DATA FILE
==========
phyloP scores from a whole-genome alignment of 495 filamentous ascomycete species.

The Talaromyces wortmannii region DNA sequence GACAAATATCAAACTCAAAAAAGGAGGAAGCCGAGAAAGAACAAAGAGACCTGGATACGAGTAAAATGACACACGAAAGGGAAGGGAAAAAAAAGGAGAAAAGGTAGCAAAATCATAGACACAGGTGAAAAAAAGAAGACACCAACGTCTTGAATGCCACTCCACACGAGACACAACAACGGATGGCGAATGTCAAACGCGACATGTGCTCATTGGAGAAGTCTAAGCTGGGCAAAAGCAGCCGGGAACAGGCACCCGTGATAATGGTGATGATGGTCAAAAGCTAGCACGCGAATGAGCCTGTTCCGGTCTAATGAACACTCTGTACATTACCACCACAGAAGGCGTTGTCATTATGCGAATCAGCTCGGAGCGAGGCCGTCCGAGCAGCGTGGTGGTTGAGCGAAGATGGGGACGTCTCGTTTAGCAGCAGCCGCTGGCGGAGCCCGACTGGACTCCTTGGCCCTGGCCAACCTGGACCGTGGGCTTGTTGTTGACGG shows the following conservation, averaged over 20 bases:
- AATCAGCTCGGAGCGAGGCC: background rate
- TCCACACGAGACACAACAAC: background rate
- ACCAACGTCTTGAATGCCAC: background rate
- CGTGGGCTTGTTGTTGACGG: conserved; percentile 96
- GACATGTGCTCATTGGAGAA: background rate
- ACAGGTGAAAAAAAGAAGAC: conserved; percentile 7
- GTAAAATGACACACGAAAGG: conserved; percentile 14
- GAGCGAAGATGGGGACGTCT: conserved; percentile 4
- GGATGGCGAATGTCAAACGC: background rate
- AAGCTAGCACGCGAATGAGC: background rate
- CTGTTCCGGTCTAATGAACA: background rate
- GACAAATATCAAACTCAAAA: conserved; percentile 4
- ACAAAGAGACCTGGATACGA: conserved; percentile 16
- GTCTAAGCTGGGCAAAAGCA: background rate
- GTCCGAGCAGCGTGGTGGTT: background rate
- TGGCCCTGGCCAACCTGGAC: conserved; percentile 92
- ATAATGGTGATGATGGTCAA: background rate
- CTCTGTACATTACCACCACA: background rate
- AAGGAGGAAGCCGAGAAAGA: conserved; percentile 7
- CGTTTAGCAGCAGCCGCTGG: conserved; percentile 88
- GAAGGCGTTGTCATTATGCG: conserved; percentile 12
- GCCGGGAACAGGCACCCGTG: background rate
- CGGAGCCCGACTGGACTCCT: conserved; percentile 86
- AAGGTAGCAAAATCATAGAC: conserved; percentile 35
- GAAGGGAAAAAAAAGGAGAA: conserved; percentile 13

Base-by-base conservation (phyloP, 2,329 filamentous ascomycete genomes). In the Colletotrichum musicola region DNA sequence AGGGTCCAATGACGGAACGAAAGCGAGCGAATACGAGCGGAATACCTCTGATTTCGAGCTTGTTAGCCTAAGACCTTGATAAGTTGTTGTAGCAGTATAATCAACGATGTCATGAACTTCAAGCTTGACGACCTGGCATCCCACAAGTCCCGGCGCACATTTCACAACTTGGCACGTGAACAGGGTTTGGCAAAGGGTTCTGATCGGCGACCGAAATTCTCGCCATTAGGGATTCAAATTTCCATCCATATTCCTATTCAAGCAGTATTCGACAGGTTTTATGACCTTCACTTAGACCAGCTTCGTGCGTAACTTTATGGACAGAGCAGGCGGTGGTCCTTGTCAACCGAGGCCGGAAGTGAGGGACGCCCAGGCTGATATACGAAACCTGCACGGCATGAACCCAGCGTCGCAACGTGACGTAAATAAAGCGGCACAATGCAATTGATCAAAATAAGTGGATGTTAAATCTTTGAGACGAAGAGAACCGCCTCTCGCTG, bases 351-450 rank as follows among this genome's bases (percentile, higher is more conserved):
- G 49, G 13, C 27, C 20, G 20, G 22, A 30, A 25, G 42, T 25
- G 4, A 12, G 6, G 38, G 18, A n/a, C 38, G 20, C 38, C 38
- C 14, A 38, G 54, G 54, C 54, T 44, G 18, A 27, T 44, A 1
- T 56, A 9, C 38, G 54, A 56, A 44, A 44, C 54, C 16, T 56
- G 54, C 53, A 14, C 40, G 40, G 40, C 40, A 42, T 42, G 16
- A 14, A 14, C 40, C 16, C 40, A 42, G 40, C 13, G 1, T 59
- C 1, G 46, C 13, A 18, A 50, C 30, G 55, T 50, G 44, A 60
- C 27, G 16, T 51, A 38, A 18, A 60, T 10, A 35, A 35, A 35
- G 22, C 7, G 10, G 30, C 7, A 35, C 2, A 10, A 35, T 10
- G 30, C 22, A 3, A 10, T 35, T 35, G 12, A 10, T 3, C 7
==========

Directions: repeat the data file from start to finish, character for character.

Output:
phyloP scores from a whole-genome alignment of 495 filamentous ascomycete species.

The Talaromyces wortmannii region DNA sequence GACAAATATCAAACTCAAAAAAGGAGGAAGCCGAGAAAGAACAAAGAGACCTGGATACGAGTAAAATGACACACGAAAGGGAAGGGAAAAAAAAGGAGAAAAGGTAGCAAAATCATAGACACAGGTGAAAAAAAGAAGACACCAACGTCTTGAATGCCACTCCACACGAGACACAACAACGGATGGCGAATGTCAAACGCGACATGTGCTCATTGGAGAAGTCTAAGCTGGGCAAAAGCAGCCGGGAACAGGCACCCGTGATAATGGTGATGATGGTCAAAAGCTAGCACGCGAATGAGCCTGTTCCGGTCTAATGAACACTCTGTACATTACCACCACAGAAGGCGTTGTCATTATGCGAATCAGCTCGGAGCGAGGCCGTCCGAGCAGCGTGGTGGTTGAGCGAAGATGGGGACGTCTCGTTTAGCAGCAGCCGCTGGCGGAGCCCGACTGGACTCCTTGGCCCTGGCCAACCTGGACCGTGGGCTTGTTGTTGACGG shows the following conservation, averaged over 20 bases:
- AATCAGCTCGGAGCGAGGCC: background rate
- TCCACACGAGACACAACAAC: background rate
- ACCAACGTCTTGAATGCCAC: background rate
- CGTGGGCTTGTTGTTGACGG: conserved; percentile 96
- GACATGTGCTCATTGGAGAA: background rate
- ACAGGTGAAAAAAAGAAGAC: conserved; percentile 7
- GTAAAATGACACACGAAAGG: conserved; percentile 14
- GAGCGAAGATGGGGACGTCT: conserved; percentile 4
- GGATGGCGAATGTCAAACGC: background rate
- AAGCTAGCACGCGAATGAGC: background rate
- CTGTTCCGGTCTAATGAACA: background rate
- GACAAATATCAAACTCAAAA: conserved; percentile 4
- ACAAAGAGACCTGGATACGA: conserved; percentile 16
- GTCTAAGCTGGGCAAAAGCA: background rate
- GTCCGAGCAGCGTGGTGGTT: background rate
- TGGCCCTGGCCAACCTGGAC: conserved; percentile 92
- ATAATGGTGATGATGGTCAA: background rate
- CTCTGTACATTACCACCACA: background rate
- AAGGAGGAAGCCGAGAAAGA: conserved; percentile 7
- CGTTTAGCAGCAGCCGCTGG: conserved; percentile 88
- GAAGGCGTTGTCATTATGCG: conserved; percentile 12
- GCCGGGAACAGGCACCCGTG: background rate
- CGGAGCCCGACTGGACTCCT: conserved; percentile 86
- AAGGTAGCAAAATCATAGAC: conserved; percentile 35
- GAAGGGAAAAAAAAGGAGAA: conserved; percentile 13

Base-by-base conservation (phyloP, 2,329 filamentous ascomycete genomes). In the Colletotrichum musicola region DNA sequence AGGGTCCAATGACGGAACGAAAGCGAGCGAATACGAGCGGAATACCTCTGATTTCGAGCTTGTTAGCCTAAGACCTTGATAAGTTGTTGTAGCAGTATAATCAACGATGTCATGAACTTCAAGCTTGACGACCTGGCATCCCACAAGTCCCGGCGCACATTTCACAACTTGGCACGTGAACAGGGTTTGGCAAAGGGTTCTGATCGGCGACCGAAATTCTCGCCATTAGGGATTCAAATTTCCATCCATATTCCTATTCAAGCAGTATTCGACAGGTTTTATGACCTTCACTTAGACCAGCTTCGTGCGTAACTTTATGGACAGAGCAGGCGGTGGTCCTTGTCAACCGAGGCCGGAAGTGAGGGACGCCCAGGCTGATATACGAAACCTGCACGGCATGAACCCAGCGTCGCAACGTGACGTAAATAAAGCGGCACAATGCAATTGATCAAAATAAGTGGATGTTAAATCTTTGAGACGAAGAGAACCGCCTCTCGCTG, bases 351-450 rank as follows among this genome's bases (percentile, higher is more conserved):
- G 49, G 13, C 27, C 20, G 20, G 22, A 30, A 25, G 42, T 25
- G 4, A 12, G 6, G 38, G 18, A n/a, C 38, G 20, C 38, C 38
- C 14, A 38, G 54, G 54, C 54, T 44, G 18, A 27, T 44, A 1
- T 56, A 9, C 38, G 54, A 56, A 44, A 44, C 54, C 16, T 56
- G 54, C 53, A 14, C 40, G 40, G 40, C 40, A 42, T 42, G 16
- A 14, A 14, C 40, C 16, C 40, A 42, G 40, C 13, G 1, T 59
- C 1, G 46, C 13, A 18, A 50, C 30, G 55, T 50, G 44, A 60
- C 27, G 16, T 51, A 38, A 18, A 60, T 10, A 35, A 35, A 35
- G 22, C 7, G 10, G 30, C 7, A 35, C 2, A 10, A 35, T 10
- G 30, C 22, A 3, A 10, T 35, T 35, G 12, A 10, T 3, C 7